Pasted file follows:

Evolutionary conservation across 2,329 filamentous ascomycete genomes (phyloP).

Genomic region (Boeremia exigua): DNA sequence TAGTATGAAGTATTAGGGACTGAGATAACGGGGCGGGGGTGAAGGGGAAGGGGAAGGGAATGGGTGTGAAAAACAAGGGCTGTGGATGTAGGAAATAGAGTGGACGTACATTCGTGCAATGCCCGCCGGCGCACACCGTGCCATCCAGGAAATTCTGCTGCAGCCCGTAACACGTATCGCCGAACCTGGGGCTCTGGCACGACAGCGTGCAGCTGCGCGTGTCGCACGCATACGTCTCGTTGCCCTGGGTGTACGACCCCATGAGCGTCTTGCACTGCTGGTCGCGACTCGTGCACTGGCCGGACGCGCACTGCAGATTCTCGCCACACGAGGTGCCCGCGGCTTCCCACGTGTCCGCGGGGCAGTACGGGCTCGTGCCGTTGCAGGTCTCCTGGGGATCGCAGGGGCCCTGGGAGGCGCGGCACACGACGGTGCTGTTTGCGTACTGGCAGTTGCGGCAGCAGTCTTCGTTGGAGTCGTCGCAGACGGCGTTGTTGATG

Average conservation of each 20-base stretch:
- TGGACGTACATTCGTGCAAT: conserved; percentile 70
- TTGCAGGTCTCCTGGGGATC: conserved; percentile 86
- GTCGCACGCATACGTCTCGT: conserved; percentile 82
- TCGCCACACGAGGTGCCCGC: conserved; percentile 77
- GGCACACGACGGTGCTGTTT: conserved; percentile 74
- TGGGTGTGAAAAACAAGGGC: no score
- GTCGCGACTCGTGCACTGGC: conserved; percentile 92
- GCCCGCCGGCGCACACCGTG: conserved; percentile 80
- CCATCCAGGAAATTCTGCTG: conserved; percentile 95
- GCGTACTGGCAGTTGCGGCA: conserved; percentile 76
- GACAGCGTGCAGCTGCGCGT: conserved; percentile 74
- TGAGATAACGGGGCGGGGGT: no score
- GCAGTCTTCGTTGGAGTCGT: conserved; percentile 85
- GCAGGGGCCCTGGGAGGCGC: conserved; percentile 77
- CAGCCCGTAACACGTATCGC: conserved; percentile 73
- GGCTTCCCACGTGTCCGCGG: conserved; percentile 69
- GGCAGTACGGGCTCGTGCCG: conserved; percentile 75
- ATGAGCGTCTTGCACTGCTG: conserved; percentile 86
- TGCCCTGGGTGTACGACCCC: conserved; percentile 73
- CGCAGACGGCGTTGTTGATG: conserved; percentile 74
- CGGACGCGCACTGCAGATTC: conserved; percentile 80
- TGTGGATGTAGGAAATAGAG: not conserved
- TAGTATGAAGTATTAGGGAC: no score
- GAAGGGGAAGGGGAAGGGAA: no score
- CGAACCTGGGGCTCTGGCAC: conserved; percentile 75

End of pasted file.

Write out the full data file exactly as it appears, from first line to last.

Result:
Evolutionary conservation across 2,329 filamentous ascomycete genomes (phyloP).

Genomic region (Boeremia exigua): DNA sequence TAGTATGAAGTATTAGGGACTGAGATAACGGGGCGGGGGTGAAGGGGAAGGGGAAGGGAATGGGTGTGAAAAACAAGGGCTGTGGATGTAGGAAATAGAGTGGACGTACATTCGTGCAATGCCCGCCGGCGCACACCGTGCCATCCAGGAAATTCTGCTGCAGCCCGTAACACGTATCGCCGAACCTGGGGCTCTGGCACGACAGCGTGCAGCTGCGCGTGTCGCACGCATACGTCTCGTTGCCCTGGGTGTACGACCCCATGAGCGTCTTGCACTGCTGGTCGCGACTCGTGCACTGGCCGGACGCGCACTGCAGATTCTCGCCACACGAGGTGCCCGCGGCTTCCCACGTGTCCGCGGGGCAGTACGGGCTCGTGCCGTTGCAGGTCTCCTGGGGATCGCAGGGGCCCTGGGAGGCGCGGCACACGACGGTGCTGTTTGCGTACTGGCAGTTGCGGCAGCAGTCTTCGTTGGAGTCGTCGCAGACGGCGTTGTTGATG

Average conservation of each 20-base stretch:
- TGGACGTACATTCGTGCAAT: conserved; percentile 70
- TTGCAGGTCTCCTGGGGATC: conserved; percentile 86
- GTCGCACGCATACGTCTCGT: conserved; percentile 82
- TCGCCACACGAGGTGCCCGC: conserved; percentile 77
- GGCACACGACGGTGCTGTTT: conserved; percentile 74
- TGGGTGTGAAAAACAAGGGC: no score
- GTCGCGACTCGTGCACTGGC: conserved; percentile 92
- GCCCGCCGGCGCACACCGTG: conserved; percentile 80
- CCATCCAGGAAATTCTGCTG: conserved; percentile 95
- GCGTACTGGCAGTTGCGGCA: conserved; percentile 76
- GACAGCGTGCAGCTGCGCGT: conserved; percentile 74
- TGAGATAACGGGGCGGGGGT: no score
- GCAGTCTTCGTTGGAGTCGT: conserved; percentile 85
- GCAGGGGCCCTGGGAGGCGC: conserved; percentile 77
- CAGCCCGTAACACGTATCGC: conserved; percentile 73
- GGCTTCCCACGTGTCCGCGG: conserved; percentile 69
- GGCAGTACGGGCTCGTGCCG: conserved; percentile 75
- ATGAGCGTCTTGCACTGCTG: conserved; percentile 86
- TGCCCTGGGTGTACGACCCC: conserved; percentile 73
- CGCAGACGGCGTTGTTGATG: conserved; percentile 74
- CGGACGCGCACTGCAGATTC: conserved; percentile 80
- TGTGGATGTAGGAAATAGAG: not conserved
- TAGTATGAAGTATTAGGGAC: no score
- GAAGGGGAAGGGGAAGGGAA: no score
- CGAACCTGGGGCTCTGGCAC: conserved; percentile 75